After the garment comes out of the indigo bath we laid them out to dry on this plastic sheeting. The pieces actually came out this awesome neon green and then we WATCHED them turn blue as the air activated the indigo. HOW COOL IS THAT?! Some of us lamented that we wished we could hold on to that great green color to which Rebecca replied "Its indigo, get over it!"
Jon tried out the other kind of dying, which is your more garden variety, sleep away camp style tie dye. We had a reddish purpleish and a yellow to play around with.
While we waited for our clothes to accept the dyes the sky put on a magnificent show for us.
And one trip to the laundromat later, we were Tie Dye Champions!
Oh yeah, I cut my hair. Its actually been short for a while, and check it, there's some pink in there too.
All in all this was a most fun day of making and hanging and drinking beers- and summer's not quite over so GET ON IT!

Thursday, August 26, 2010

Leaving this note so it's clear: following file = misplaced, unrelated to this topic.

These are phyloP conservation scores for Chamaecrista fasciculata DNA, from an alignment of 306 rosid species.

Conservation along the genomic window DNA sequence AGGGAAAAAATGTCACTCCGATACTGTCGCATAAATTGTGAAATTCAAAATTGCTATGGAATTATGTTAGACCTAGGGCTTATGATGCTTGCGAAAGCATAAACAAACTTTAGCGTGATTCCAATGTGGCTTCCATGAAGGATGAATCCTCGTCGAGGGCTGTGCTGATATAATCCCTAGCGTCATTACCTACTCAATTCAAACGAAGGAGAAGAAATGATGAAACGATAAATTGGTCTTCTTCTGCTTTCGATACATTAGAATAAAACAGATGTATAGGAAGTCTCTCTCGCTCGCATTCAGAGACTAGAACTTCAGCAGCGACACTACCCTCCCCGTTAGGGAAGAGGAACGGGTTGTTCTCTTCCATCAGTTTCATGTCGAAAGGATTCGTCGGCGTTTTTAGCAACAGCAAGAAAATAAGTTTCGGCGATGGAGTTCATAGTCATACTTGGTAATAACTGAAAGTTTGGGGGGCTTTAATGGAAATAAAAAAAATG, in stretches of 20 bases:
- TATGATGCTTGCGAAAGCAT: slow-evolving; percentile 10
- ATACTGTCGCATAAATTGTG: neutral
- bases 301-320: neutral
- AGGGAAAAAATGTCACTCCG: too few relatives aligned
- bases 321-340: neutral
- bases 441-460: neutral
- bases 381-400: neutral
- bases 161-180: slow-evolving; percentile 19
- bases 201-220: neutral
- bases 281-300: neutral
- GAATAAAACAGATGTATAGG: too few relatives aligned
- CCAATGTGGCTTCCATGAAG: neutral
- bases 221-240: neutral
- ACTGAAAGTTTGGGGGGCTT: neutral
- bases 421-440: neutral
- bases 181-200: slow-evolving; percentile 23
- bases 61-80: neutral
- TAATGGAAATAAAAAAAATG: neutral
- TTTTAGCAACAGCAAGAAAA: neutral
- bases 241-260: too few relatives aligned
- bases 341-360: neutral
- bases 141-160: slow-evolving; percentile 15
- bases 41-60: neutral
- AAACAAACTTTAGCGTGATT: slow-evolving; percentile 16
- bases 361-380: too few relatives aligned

Camp Lo

One day, way back when snow was still on the ground, I got an email asking me to come to Camp Lo from Terry, my Boston pal. Not really knowing the fuck Camp Lo was I inquired and I got this email responding to my inquiry-

hey nora,

camp lo is the best time of the year.

charlie or ashley never told you about it?

you should come... seriously,

So Camp Lo was to remain shrouded in mystery...
After some back and forth with Charley and Jersey (no one I know calls her Ashley...) I figured out it was like a sleep away camp for "grown ups" complete with an arts and crafts table, boating, tubing, hiking, and drinking. Lots of that.
And then I forgot because snow and cold doesn't make me want to leave my well heated apt and think about living on an island on Lake George.